Recent research from IDC points to a group of small and mid-sized companies “SMB 2.0” firms as critical prospects for technology companies.
This group accounts for 17 percent of all SMBs in terms of company counts, but nearly 30 percent of all SMB IT spending, according to the research. When combined with a similar group, the “SMB 1.5 Fast Followers,” the two groups represent more than 60 percent of all SMB IT spending. These firms will continue to be successful, and that success will translate into above average increases in IT spending per company, the research found.
SMB 2.0 firms are not just the “technology heat seekers,” who will buy anything, but rather they are the most advanced in leveraging to their benefit the kinds of advantages that technology can provide, IDC said. They feel that advanced technology is a competitive tool and that the Internet has transformed the way they do business internally. They make above-average investments on technology to expand business as well as to manage costs.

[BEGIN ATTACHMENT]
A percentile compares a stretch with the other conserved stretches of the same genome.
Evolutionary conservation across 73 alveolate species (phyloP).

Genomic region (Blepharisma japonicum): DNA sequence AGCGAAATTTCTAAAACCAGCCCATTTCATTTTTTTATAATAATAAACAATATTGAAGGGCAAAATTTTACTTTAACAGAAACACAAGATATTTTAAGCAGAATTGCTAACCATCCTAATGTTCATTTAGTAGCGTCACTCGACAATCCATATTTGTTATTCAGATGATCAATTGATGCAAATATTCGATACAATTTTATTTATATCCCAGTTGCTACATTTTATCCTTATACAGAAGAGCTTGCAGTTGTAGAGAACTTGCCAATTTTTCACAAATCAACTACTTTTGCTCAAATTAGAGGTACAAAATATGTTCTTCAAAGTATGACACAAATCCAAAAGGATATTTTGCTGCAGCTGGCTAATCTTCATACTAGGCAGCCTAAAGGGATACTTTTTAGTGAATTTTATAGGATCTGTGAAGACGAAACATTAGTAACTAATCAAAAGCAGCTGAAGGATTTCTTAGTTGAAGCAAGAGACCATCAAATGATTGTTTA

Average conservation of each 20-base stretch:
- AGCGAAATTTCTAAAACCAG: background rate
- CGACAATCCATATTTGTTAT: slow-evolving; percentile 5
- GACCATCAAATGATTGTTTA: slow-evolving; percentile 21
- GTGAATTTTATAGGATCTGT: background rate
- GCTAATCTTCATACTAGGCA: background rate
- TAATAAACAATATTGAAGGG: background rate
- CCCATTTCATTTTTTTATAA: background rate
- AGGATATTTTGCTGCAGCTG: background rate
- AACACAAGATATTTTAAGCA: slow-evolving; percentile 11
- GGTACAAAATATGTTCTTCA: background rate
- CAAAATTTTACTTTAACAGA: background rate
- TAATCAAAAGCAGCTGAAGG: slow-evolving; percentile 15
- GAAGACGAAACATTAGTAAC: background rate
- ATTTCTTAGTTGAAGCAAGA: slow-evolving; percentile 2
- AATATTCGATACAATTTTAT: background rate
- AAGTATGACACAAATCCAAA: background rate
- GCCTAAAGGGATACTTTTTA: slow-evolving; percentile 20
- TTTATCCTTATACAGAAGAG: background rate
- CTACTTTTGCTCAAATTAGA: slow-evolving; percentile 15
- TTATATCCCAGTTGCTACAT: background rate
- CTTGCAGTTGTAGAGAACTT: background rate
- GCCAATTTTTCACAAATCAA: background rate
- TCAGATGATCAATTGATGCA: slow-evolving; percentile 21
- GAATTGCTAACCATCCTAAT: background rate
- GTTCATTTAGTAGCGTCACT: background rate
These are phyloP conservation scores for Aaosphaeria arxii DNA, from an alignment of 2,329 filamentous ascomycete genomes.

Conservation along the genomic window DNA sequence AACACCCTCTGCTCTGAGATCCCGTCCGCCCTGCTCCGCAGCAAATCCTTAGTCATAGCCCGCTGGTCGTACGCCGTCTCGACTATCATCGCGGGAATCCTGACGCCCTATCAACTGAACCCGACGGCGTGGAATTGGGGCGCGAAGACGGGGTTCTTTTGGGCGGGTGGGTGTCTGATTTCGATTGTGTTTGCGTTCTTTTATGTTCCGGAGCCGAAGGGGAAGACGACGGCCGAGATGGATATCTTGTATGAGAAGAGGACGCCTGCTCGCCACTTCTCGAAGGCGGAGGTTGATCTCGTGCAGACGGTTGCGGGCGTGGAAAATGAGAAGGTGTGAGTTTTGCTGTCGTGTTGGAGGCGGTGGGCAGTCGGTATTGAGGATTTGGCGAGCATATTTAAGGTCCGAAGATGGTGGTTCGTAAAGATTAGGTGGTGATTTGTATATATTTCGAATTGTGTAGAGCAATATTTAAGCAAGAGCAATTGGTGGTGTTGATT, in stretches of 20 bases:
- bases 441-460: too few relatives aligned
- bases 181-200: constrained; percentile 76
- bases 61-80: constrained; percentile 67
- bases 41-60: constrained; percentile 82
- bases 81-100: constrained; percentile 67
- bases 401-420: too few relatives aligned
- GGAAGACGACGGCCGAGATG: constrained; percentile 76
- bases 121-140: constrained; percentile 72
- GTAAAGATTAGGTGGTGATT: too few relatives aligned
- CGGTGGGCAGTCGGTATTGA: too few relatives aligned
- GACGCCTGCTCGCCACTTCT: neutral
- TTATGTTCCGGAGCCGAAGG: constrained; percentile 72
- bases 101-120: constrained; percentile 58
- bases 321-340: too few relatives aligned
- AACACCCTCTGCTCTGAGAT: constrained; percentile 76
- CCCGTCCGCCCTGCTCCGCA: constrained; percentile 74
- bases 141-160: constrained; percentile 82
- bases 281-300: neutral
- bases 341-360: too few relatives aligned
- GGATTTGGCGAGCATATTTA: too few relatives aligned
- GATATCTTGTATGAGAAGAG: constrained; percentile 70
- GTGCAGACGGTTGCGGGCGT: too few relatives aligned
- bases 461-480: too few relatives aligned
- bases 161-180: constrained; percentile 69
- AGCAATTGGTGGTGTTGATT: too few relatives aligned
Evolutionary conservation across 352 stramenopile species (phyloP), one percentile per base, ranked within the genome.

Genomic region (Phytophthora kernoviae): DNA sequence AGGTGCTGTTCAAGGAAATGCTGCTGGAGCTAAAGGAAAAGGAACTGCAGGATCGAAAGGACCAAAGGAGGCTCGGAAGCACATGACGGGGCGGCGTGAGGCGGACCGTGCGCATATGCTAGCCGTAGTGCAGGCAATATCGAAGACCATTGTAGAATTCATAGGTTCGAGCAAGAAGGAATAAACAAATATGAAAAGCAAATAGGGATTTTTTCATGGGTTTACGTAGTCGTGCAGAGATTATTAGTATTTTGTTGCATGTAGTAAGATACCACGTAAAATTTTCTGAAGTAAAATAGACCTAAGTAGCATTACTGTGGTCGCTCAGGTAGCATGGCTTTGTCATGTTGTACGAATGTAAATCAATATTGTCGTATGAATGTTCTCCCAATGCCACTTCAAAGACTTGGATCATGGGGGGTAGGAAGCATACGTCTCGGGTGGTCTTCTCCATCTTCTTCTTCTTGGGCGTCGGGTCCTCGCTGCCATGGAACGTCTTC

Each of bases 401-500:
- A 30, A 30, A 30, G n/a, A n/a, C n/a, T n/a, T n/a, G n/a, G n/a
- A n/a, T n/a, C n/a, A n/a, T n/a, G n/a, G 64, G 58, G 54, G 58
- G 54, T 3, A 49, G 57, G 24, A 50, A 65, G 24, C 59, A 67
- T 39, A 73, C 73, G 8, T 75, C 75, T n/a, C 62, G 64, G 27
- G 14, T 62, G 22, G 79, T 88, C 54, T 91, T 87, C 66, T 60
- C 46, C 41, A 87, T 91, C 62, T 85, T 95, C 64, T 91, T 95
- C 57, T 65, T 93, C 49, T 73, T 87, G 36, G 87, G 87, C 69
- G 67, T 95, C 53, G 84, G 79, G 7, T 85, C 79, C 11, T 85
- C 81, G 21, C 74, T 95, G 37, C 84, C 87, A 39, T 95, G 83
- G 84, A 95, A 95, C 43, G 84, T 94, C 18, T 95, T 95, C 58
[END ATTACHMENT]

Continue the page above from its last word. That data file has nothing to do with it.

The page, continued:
SMB 2.0s represent the future of what companies will increasingly look like, both in the United States and on a global level, according to IDC.
“Even more important than the near term appeal of the SMB 2.0 and SMB 1.5 Fast Follower clusters as high-rolling customers in the fast-growing SMB segment, are the directions in which they will lead technology providers,” said Merle Sandler, research manager for the SMB programs at IDC. “The products and services these clusters will seek in the next six to 12 months are precisely those that other SMB clusters (especially the Skeptics and Middle of the Roaders) will be looking for in the next two to three years.”
IDC’s study, SMB Cluster Analysis: Targeting Key Market Segments Including SMB 2.0 Firms, groups U.S. SMBs into five relatively homogeneous clusters, based on attitudes toward technology investment and implementation, which can be used effectively for product planning and marketing.